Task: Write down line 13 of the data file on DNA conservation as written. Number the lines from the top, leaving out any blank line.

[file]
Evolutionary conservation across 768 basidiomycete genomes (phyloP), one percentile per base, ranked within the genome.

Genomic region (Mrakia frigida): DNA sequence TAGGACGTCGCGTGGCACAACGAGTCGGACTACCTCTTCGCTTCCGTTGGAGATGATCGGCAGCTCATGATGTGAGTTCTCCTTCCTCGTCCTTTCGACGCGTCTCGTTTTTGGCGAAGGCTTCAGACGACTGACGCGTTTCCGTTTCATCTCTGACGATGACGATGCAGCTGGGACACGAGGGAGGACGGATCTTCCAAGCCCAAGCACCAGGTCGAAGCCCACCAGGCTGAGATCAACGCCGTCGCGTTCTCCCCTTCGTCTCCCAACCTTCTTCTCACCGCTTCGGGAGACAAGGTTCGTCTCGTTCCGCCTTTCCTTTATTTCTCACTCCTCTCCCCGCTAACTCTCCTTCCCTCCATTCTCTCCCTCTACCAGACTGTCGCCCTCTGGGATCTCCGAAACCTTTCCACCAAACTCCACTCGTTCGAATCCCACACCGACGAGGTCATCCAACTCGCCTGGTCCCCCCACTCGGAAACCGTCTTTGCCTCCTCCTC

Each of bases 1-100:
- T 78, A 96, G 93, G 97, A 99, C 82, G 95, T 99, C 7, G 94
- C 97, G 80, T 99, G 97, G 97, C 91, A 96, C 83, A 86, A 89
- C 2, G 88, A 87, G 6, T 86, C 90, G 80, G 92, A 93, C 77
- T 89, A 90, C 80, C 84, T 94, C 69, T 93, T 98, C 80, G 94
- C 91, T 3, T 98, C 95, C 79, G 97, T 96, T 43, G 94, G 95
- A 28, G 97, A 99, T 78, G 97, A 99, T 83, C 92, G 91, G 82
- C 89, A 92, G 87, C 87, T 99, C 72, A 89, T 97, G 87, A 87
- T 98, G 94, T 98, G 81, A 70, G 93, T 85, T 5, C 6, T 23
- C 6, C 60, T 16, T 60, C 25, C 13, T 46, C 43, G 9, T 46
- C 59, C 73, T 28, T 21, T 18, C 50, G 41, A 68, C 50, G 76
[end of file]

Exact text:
- C 59, C 73, T 28, T 21, T 18, C 50, G 41, A 68, C 50, G 76